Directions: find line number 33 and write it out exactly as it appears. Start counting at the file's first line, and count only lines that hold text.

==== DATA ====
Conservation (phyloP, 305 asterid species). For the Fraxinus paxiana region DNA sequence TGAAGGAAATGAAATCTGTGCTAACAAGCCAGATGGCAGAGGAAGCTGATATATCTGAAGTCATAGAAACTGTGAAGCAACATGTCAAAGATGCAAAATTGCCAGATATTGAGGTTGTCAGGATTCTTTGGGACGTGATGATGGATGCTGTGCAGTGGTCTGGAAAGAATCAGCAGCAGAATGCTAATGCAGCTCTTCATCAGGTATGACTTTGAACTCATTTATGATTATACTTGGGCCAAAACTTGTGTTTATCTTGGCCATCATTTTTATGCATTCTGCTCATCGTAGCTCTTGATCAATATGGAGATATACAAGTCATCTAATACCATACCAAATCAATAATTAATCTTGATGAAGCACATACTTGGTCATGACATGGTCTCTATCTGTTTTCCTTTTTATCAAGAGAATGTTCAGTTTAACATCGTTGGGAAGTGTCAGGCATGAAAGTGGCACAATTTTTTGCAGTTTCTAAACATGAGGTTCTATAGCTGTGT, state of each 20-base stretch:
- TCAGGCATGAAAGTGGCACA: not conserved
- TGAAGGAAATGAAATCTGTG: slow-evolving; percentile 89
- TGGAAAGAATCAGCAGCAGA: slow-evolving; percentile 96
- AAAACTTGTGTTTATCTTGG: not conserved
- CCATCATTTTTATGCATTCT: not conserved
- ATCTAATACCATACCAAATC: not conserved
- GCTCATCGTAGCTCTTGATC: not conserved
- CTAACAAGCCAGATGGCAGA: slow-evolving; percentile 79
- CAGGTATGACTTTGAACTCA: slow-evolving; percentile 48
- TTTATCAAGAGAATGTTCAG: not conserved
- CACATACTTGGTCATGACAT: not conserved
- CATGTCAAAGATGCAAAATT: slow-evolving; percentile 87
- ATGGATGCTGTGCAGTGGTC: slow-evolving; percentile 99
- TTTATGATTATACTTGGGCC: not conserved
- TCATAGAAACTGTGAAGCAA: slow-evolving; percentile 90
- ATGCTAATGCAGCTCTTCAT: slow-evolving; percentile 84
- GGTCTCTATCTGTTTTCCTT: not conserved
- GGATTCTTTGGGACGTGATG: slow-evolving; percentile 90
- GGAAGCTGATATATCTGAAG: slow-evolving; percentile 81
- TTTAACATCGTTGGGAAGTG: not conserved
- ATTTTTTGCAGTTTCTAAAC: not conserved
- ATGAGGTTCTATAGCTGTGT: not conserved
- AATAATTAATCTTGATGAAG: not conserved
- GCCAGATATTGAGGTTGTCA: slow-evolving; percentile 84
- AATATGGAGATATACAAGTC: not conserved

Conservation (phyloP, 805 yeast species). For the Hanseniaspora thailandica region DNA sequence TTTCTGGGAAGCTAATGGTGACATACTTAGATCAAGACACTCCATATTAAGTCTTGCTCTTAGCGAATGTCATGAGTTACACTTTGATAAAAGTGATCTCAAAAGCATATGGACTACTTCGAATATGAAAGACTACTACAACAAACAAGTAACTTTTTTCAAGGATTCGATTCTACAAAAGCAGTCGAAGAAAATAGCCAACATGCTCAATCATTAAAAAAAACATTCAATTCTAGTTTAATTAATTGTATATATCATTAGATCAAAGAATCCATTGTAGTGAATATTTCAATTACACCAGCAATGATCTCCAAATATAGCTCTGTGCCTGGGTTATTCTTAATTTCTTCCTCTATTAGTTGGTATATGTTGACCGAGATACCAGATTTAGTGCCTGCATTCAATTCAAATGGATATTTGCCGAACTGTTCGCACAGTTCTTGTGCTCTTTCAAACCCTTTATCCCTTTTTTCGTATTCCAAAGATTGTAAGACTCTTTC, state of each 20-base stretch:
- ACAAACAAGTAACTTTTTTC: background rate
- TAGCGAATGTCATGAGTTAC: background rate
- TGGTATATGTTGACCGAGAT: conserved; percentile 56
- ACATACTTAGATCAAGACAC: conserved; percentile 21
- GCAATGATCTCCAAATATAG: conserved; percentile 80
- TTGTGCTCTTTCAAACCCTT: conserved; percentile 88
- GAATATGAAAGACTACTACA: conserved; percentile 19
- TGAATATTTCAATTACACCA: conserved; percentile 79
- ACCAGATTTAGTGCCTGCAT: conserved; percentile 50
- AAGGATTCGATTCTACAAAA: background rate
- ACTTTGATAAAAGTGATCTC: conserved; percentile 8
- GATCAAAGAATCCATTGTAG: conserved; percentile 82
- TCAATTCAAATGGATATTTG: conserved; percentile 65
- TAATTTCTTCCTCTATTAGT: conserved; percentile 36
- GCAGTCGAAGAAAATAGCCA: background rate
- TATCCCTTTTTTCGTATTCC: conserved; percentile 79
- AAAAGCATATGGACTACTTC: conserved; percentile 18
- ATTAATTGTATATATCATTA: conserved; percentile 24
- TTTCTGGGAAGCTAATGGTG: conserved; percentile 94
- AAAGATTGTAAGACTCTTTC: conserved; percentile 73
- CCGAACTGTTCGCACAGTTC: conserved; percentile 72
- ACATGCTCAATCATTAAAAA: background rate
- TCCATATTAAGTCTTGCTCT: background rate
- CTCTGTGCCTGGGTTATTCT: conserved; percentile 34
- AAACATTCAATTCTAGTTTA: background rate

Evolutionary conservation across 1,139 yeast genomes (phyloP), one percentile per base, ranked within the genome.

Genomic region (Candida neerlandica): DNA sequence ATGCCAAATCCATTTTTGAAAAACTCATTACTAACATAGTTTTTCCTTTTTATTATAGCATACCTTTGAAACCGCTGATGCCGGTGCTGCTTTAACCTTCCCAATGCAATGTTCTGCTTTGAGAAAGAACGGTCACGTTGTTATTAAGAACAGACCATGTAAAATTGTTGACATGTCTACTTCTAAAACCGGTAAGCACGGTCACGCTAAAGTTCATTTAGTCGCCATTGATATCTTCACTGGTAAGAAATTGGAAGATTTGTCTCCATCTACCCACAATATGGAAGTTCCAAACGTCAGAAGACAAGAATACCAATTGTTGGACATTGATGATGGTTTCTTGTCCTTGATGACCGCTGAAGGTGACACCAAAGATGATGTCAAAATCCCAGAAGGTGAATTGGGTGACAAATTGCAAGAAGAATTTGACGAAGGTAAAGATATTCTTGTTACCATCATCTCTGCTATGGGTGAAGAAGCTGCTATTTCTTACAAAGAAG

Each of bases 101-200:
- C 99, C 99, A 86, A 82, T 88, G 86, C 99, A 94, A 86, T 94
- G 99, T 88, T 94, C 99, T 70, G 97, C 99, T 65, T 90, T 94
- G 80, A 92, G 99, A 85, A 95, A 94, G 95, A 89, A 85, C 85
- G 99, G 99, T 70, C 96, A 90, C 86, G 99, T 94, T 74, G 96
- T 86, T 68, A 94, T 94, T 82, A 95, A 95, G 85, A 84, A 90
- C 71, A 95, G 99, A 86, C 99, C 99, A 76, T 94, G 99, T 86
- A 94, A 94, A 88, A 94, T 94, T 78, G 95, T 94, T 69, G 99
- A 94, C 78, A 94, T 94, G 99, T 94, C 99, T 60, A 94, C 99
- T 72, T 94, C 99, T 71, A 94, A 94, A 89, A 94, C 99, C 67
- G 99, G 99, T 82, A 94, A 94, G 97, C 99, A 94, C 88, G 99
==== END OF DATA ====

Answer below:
- TTGTGCTCTTTCAAACCCTT: conserved; percentile 88